A Danish adage says that prediction is hazardous, especially about the future (erroneously attributed to Yogi Berra). But 'tis the season for predictions and climate prediction models are beginning to tend towards an El Niño for the fall and winter months of 2017 and early 2018.
As is painfully obvious by now, El Niños tend to bring a drought in the monsoon season. But El Niño forecasts tend to be less reliable during the spring months of March-April-May due to the so-called Spring Predictability Barrier which refers to the tendency of the climate system to be highly unpredictable during spring. But Nandini Ramesh and I had reported a few years ago that the onset of an El Niño starts with the discharge of the built-up warm water in the western Pacific, and this discharge actually occurs during the summer of the year before the El Niño year. This indicator not only gives us something to watch for over a year so that we can hedge our bets on early El Niño forecasts, but also is independent of what flavour of El Niño may evolve.
Only about 50% of the monsoon droughts are explained by El Niño.
El Niño has two main varieties—an Eastern Pacific type and a Central Pacific type. The latter tends to be more devastating for the Indian monsoon. Models are not skilful as of now in predicting which type of El Niño may occur. Years 2012 and 2014 were also predicted to be El Niños but they eventually fizzled out. Monsoon droughts occurred nonetheless, reminding us once again that only about 50% of the monsoon droughts are explained by El Niño. Planning the year for water resource management and food production in India is thus a monumental challenge, especially when we throw in the growing weather extremes due to global warming.
I just looked at the discharge indicator for 2016 and, fortunately, it does not appear that the warm water discharge was initiated last summer. This means one can discount the El Niño forecasts as of now, even though the impact of global warming on El Niño remains the wild card in the climate deck. We may thus avoid the misfortune of having another drought this year which would be good news indeed considering the back-to-back droughts of 2014 and 2015 and a lacklustre monsoon of 2016. Even though the All India Monsoon Rainfall got a pass grade last year, many parts of the country experienced rainfall deficits of well over 10%, which qualifies as a drought. With the weak monsoon during 2014-15, large parts of peninsular India—i.e. Kerala, Karnataka, Maharashtra and Tamil Nadu—have been parched for several years now.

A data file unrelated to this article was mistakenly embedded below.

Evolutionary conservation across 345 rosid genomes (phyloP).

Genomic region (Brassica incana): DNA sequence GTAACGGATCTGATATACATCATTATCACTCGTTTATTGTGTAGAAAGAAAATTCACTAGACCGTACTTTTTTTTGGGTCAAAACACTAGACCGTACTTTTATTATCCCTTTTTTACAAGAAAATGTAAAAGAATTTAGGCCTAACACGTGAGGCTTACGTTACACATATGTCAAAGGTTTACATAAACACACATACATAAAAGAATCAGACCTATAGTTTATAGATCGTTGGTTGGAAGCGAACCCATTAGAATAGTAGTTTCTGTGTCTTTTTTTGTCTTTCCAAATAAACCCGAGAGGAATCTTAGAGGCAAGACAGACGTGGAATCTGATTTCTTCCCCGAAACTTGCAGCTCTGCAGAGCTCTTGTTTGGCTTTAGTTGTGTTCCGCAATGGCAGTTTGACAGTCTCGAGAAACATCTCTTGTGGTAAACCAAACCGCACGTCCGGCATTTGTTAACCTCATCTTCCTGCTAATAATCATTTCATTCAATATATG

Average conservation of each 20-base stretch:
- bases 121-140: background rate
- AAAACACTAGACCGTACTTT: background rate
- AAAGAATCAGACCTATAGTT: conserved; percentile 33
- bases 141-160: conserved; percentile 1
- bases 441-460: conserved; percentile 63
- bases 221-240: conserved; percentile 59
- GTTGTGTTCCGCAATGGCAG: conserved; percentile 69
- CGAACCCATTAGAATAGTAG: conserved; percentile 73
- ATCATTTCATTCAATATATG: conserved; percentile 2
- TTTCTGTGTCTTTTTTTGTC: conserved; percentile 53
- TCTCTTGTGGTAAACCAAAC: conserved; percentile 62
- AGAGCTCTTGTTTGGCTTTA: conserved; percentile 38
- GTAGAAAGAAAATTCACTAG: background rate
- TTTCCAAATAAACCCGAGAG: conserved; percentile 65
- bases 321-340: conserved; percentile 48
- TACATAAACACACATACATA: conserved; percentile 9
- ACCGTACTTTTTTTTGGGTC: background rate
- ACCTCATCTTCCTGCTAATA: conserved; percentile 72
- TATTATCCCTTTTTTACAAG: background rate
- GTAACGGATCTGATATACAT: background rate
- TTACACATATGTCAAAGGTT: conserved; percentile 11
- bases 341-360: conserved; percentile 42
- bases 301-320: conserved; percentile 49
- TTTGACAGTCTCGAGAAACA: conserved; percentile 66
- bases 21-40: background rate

As the sun moves north from the Tropic of Capricorn (starting in January) and the scorching summer heat kicks up over India a bit later during the pre-monsoon months, the multiyear droughts spell real bad news in terms of heatwaves. The pre-monsoon months are critical for farmers because they have to start cleaning off the debris and preparing the land for the monsoon sowing. The combination of the peak annual temperatures and extended outdoors drudgery make for the worst vulnerability for heat strokes and high morbidity and mortality due to heatwaves. Prior droughts and a lack of vegetation and soil moisture exacerbate the heatwaves even if there is no impending drought in the current year.
Planning the year for water resource management and food production in India is a monumental challenge, especially when we throw in the growing weather extremes due to global warming.
While the forecasts from IMD have gotten more and more reliable for the monsoon onset, active and break spells at days to weeks, and seasonal total rainfall, these are not being combined as effectively as possible to consider past droughts and present forecasts to issue longer lead heatwave outlooks. Such outlooks need not have very high skill since they are essentially no-regret outlooks. In other words, people can be advised to take precautions without causing any deleterious effects on their farm work and other livelihood. It will serve an even more important purpose of protecting the very young and the very old from being exposed to heatwaves.
It is clear that many elderly in certain parts of India consider the failure of monsoon during May and June as a danger signal for their health, some even assuming that they will not make it past this the season! But it may be too late by then to protect them from the dangerous combination of the heatwaves and a dry monsoon. But earlier outlooks may allow talukas, districts, and states to develop heatwave mitigation and adaptation strategies. This is one of the most urgent climate actions needed considering that the weather extremes are expected to continue to ramp up with global warming and the climate vulnerability remains inexcusably high in many parts of India, disproportionately affecting the poor due to the lack of access to air-conditioning, or shelters like offices and movie theatres. It is particularly alarming since the Indian rural regions, rather counterintuitively, experience higher heat island effect than the urban centres during the daytime of the pre-monsoon months.
All the forecast tools are in place to make longer lead heatwave outlooks possible. Implementation will hopefully occur pronto.